What are your dunnage costs? What are really paying for parts bags? If you don’t know your true packaging costs, your return on investment (ROI) may be less than you thought. Even worse, you may be paying a lot more than you should for parts bags. Consider the following example.
Purchase Price and Dunnage Costs
Vendor A offers you 500 rack bags at $500 each. That’s a quarter-million dollar ($250,000) investment. You think you’re getting a good deal because Vendor B offered you rack bags at $750 each for a total of $375,000 across your fleet. All sewn fabric dunnage is the same, right? By paying Vendor A’s $500 per bag instead of Vendor B’s $750 per bag, you can save the company $125,000 up front. The Purchasing Department thinks you’re a hero and you’re ready to ask your boss for a raise.
There’s a problem, however. It’s not a small one either. Vendor A’s fabric dunnage will last two years if you’re lucky. Vendor B’s rack bags will last a solid four years. Over the course of a four-year period then, you’ll need to buy twice as many rack bags from Vendor A as you would from Vendor B. That’s when you realize the Finance Department will call you a zero instead of a hero if you don’t forecast your costs.
If you buy fabric dunnage from Vendor A, the lower unit price ($500) will require a higher expenditure overall ($500,000 for 1000 rack bags). In other words, Vendor A’s $250,000 quote looks like a savings, but it’s really 50% less than what you’d need to spend. When you compare Vendor A’s $500,000 to Vendor B’s $375,000, you nearly fall out of your chair. Choosing Vendor A won’t save you $125,000. Instead, you’ll pay Vendor A $125,000 more!
Maintenance and Repairs
The numbers in this example are simple, but don’t discount them because the math isn’t complex. If you want to find fault, however, it’s that the comparison doesn’t account for some additional costs. For each rack bag that fails, let’s say that your company pays $100 in labor to change-out the bag. This means that during a four-year period, you’d spend $50,000 to change-out all 500 of the rack bags that you bought from Vendor A.
That’s not the only problem. Vendor A’s rack bags don’t just fail because of lower-quality materials or manufacturing defects. Part of the reason the dunnage doesn’t last is because of design. Vendor A received CAD files from your packaging designer and manufactured the rack bags exactly as specified. Vendor B looked at the CAD files, but also tested your parts with a prototype bag. After loading and unloading some sharp parts, Vendor B recommended design changes that increased puncture-resistance.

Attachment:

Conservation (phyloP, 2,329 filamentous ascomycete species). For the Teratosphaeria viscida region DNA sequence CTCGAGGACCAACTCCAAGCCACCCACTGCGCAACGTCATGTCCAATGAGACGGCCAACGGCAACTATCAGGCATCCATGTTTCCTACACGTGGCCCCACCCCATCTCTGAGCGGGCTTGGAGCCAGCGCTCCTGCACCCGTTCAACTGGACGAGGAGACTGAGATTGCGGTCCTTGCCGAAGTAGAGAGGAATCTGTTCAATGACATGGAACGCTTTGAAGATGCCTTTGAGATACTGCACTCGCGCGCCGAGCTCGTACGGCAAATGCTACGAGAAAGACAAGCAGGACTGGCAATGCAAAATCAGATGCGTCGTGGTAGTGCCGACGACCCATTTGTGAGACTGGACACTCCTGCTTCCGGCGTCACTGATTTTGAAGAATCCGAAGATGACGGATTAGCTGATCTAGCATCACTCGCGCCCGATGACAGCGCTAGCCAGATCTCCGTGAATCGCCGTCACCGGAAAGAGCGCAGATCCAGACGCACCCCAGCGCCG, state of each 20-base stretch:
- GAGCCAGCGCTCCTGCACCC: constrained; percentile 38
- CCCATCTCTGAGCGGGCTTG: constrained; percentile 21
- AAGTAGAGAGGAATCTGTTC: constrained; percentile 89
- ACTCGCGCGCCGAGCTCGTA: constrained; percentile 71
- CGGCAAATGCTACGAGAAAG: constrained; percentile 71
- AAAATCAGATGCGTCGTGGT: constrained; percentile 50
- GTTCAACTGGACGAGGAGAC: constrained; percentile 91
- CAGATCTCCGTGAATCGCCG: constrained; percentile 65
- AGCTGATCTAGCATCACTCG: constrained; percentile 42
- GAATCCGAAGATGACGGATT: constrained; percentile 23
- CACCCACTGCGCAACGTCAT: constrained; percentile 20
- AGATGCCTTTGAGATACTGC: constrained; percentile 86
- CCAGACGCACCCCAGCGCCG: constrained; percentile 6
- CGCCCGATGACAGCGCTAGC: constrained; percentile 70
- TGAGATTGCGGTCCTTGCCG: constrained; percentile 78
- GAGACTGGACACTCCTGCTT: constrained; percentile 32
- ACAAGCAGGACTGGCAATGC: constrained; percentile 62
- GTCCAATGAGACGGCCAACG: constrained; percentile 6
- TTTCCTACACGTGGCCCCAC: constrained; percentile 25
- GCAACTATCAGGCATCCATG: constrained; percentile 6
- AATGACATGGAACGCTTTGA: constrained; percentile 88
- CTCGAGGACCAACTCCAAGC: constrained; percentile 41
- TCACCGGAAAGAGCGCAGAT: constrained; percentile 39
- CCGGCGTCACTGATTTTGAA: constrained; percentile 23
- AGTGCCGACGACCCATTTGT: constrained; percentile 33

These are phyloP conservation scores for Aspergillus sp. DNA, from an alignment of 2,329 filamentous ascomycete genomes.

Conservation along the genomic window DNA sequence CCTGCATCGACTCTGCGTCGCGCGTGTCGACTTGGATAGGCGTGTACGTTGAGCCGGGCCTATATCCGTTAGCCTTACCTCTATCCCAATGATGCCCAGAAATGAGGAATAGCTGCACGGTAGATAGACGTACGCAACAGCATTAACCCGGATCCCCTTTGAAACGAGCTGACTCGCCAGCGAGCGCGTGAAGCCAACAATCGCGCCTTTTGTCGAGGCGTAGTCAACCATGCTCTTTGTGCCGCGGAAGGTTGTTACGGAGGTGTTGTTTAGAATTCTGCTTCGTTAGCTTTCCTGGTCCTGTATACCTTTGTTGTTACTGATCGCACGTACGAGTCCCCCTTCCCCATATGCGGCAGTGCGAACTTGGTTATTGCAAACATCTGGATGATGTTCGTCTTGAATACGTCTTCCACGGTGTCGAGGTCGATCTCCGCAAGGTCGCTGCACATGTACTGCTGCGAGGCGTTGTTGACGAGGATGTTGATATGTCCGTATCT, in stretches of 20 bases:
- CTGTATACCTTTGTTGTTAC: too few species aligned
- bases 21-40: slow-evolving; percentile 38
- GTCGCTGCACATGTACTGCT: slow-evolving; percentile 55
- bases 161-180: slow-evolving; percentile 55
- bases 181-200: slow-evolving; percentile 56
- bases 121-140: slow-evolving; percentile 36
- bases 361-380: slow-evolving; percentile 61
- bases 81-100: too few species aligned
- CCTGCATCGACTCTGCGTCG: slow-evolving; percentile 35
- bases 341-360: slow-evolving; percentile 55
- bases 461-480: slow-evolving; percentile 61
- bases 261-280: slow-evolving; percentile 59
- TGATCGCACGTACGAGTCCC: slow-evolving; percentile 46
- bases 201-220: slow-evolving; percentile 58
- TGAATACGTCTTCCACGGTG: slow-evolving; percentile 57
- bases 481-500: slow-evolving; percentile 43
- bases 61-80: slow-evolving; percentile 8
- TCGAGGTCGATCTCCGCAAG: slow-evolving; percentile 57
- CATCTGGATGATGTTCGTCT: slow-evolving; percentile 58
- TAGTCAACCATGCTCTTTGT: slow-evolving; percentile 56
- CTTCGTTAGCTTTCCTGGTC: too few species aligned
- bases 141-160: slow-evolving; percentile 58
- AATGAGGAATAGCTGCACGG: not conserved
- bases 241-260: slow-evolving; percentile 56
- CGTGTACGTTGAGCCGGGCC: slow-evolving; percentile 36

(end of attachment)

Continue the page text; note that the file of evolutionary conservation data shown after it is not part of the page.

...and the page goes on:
Maybe all of Vendor A’s rack bags aren’t punctured by sharp parts, but you’ll still need to pay for some repairs. There’s another cost to consider, too. If Vendor A’s dunnage doesn’t protect high-value parts from scratching, you’ll have to pay for replacements. There could also be idle time on the assembly line if workers don’t have the parts they need to get the job done. Labor and material costs vary, but the bottom line is that Vendor A is costing you more.
Control Dunnage Costs with Hold-True
Hold-True is a Made in the USA manufacturer of sewn fabric dunnage that uses high-quality materials and expert manufacturing to give you the rack bags that you really need. We don’t just look at your CAD files either. Instead, through what we call “analog design”, Hold-True tests your parts in prototype bags under real-world conditions. Our rack bags may cost more up-front, but they deliver greater ROI because they last longer. To learn more, contact us.